Åsne Seierstad has been here before. "The shock lingers for some time. But I remember the feeling of deep grief," the Norwegian author says of her homeland in 2011.
"I don't know if you feel the same, but there was a lot of talk of unity and solidarity and tolerance. And it was almost as if those words we usually hear in speeches on national days were suddenly filled with meaning," she says.
"Old poetry or songs, national songs, were suddenly simmering with meaning."
Seierstad, an investigative journalist and author, is talking on a bad line from Alabama of the immediate aftermath of the events in Norway on July 22, 2011. She had previously reported from Afghanistan, Iraq and Chechnya - writing The Bookseller of Kabul - before warlike horrors came home.
An investigative journalist and author, in 2015 she wrote One of Us, a forensic reconstruction of the life and crimes of Anders Behring Breivik who on that day set off a car bomb in central Oslo, before driving to the island of Utøya and spending 72 minutes stalking and gunning down scores of teenagers at a political party youth camp.
The attacks saw 77 killed, more than 300 injured. And, as with what happened two weeks ago in Christchurch, the killer left a rambling manifesto calling for a fascist uprising, and a small country was left to grapple with hard questions of accountability and justice in trying to cope with the worst case of violence in generations.
"These things don't last eternally," Seierstad says the initial shock and grief. "That doesn't mean that it's wrong. But we can't live on the height of emotion. There's a limit to how long that lasts."
What comes next will be the trial of Brenton Harrison Tarrant, and official soul-searching over what could have been done to both prevent the atrocity and understand why it occurred. And also coming to grips with two men whose manifestos are chillingly similar.
The Australian-born gunman describes Breivik as providing his only true inspiration and references the Norwegian's claim - ruled a fiction by Norwegian courts - that their actions received blessings from a shadowy organisation called the Knights' Templar.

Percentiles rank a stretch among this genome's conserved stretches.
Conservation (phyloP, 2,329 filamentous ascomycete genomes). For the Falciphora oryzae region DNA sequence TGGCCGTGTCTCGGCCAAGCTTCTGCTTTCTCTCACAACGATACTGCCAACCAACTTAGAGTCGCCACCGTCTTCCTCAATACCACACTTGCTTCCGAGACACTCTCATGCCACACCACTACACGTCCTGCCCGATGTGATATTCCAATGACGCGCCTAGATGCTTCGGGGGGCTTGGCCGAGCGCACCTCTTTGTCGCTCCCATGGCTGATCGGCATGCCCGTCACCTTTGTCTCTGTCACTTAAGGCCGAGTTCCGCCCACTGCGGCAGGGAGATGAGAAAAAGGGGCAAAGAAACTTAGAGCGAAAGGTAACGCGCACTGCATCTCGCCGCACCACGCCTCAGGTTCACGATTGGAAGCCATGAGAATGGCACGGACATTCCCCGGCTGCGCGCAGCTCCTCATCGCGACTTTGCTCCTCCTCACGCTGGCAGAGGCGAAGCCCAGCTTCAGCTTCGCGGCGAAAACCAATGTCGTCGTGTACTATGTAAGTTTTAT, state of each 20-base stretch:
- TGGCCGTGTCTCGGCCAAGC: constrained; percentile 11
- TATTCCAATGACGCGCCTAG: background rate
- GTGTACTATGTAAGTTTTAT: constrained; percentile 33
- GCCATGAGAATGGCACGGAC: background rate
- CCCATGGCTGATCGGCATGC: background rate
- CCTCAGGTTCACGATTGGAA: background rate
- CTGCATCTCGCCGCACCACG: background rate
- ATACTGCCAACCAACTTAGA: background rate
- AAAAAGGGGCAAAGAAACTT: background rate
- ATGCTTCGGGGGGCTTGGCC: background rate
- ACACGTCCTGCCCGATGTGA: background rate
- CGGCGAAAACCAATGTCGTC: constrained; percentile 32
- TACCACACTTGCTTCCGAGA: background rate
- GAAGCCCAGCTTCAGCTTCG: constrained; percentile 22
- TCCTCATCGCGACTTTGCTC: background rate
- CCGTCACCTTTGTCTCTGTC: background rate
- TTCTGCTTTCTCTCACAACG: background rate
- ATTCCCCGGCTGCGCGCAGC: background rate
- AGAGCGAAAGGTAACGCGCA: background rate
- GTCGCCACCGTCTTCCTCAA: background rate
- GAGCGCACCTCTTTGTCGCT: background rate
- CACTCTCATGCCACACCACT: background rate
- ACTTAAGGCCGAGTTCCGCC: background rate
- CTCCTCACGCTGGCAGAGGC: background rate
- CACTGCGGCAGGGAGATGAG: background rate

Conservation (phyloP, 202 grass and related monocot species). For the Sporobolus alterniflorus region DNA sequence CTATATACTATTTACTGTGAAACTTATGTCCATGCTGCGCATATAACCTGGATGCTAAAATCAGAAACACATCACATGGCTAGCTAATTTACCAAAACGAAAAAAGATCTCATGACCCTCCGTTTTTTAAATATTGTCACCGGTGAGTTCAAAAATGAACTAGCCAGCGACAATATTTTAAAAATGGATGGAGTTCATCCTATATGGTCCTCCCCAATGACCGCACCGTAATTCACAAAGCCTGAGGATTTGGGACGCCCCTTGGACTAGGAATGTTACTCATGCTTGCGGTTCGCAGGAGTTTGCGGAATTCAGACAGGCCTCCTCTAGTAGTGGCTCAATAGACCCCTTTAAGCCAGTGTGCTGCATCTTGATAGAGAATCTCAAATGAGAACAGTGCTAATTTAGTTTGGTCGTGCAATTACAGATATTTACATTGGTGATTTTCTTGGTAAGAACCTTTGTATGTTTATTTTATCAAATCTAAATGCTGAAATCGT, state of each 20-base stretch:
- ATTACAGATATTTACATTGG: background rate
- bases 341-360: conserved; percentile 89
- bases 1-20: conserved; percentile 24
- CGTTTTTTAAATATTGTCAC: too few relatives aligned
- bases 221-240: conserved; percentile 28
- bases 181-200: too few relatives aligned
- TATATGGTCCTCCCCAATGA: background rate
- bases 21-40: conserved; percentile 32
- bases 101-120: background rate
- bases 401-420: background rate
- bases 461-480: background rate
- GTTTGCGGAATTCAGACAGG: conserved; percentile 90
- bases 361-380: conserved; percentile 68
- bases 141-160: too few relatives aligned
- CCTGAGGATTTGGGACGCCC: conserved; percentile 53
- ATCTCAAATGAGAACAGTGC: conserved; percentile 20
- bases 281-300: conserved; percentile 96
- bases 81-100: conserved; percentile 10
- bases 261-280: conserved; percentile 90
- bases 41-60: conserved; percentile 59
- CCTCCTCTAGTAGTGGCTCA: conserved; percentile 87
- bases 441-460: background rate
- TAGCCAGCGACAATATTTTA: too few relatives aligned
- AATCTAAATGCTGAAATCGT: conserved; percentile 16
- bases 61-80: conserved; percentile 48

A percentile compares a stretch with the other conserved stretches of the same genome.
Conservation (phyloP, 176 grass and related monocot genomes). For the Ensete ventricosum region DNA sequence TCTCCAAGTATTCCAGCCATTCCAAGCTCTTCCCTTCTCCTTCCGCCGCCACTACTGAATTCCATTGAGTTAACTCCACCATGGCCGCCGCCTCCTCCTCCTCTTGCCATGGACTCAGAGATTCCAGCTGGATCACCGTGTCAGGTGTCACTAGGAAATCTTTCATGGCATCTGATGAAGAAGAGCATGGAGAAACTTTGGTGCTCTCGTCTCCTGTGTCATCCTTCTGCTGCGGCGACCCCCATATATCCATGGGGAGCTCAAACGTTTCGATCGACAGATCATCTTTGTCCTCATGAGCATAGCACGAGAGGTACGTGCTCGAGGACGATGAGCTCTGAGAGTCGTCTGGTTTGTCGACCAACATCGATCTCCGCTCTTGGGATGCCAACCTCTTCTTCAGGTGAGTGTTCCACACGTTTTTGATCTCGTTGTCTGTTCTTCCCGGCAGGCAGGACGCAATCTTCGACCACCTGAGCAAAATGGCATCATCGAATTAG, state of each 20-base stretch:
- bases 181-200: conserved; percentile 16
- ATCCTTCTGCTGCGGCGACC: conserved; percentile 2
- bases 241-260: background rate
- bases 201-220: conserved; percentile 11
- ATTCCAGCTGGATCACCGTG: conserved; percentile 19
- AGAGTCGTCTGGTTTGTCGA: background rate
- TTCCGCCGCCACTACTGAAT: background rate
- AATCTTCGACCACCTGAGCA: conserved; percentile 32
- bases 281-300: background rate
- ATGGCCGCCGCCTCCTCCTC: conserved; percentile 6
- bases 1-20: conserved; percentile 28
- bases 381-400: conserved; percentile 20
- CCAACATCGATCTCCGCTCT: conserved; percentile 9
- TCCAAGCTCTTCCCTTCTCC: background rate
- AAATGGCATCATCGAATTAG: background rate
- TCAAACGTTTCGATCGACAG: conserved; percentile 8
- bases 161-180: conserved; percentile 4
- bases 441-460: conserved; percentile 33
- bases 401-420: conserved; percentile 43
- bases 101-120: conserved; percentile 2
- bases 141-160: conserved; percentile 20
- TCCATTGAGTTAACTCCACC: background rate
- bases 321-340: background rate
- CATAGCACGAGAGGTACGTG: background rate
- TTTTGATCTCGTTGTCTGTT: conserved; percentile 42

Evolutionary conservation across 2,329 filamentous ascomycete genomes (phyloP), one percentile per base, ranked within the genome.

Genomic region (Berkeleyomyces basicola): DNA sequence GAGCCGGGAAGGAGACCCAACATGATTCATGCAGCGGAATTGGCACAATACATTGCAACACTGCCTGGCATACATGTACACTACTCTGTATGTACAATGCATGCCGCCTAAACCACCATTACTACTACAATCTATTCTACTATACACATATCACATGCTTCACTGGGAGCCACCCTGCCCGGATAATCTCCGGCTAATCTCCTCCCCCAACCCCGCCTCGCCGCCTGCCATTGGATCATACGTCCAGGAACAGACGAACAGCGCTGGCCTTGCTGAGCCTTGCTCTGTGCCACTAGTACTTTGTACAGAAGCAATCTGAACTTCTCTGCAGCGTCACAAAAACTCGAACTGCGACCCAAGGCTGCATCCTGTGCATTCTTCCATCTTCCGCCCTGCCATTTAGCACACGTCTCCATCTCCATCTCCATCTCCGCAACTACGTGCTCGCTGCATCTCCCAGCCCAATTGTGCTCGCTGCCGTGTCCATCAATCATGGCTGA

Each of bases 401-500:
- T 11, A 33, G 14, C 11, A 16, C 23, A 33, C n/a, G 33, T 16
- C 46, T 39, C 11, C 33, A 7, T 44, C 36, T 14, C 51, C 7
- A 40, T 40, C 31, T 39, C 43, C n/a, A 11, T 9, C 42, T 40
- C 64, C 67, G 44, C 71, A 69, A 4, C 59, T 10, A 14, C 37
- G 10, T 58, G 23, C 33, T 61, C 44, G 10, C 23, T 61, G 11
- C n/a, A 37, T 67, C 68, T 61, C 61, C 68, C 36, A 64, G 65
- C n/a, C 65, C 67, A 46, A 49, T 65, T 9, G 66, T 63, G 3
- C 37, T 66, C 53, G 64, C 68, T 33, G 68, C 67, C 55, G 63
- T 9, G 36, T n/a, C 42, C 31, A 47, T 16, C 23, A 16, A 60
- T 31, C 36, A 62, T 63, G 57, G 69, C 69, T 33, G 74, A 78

"The Knights' Templar is a fictional organisation. The Norwegian police tried, they tried, tried really hard, to find out whether these claimed meetings happened, but it doesn't add up. It just didn't happen."
"He [Breivik] said he had his blessing, and Tarrant said the same thing. They both know this group doesn't exist. It's more of a 'hi!' from Tarrant to Breivik."
At first glance, the choice of targets at Utøya and the mosques of Christchurch seem more than a hemisphere apart, but Sierestad sees obvious connections.
"Somehow they are very different, but not so different,"she says.
Official interviews with Breivik had him discussing targeting Muslims, she says, "but he was afraid if he goes straight to the target, they would get sympathy and that's the last thing he wanted".
Instead Breivik targeted the ruling political party which he saw as responsible for immigration.
Back to the courts in New Zealand and the upcoming trial where, as in Norway, there are concerns a self-represented gunman will attempt to use the dock as a pulpit.
Seierstad says these concerns were managed in Norway using existing court processes.
"It was very important to know that we were not going to change our rules or procedures because of him. Because if a normal criminal can speak in his defence at a trial for half an hour or so, but he should not? Because he's worse morally? Where do you draw that line?,"she asks.
"Norway decided not to draw than line, to keep calm."
Planning for the Breivik trial began early and was comprehensive, she says, looping in a committee of victims which helped shape the sorts of evidence that would be used by the prosecution to the extent that even photos of the dead were not admitted as evidence.
There were also restrictions placed on broadcasting from the court, with reporting limited to text and still photographs. Breivik's voice was - with one exception being a bootleg recording that led to court action against YouTube - never heard outside the courtroom.
Fears of being given a platform to speak in open court proved overblown, Seierstad says, with Breivik's turn to speak being decidedly anticlimactic.
"It was rambling. He'd written too much and the judge kept saying 'you have to wrap this up now, you're taking too much time'. The forceful lecture he hoped to deliver just didn't come out."
As a result, she says Breivik's trial never served as the propaganda boon he had hoped for.
"When you look at his followers of his, they go to the manifesto. I haven't seen anyone refer to the trial."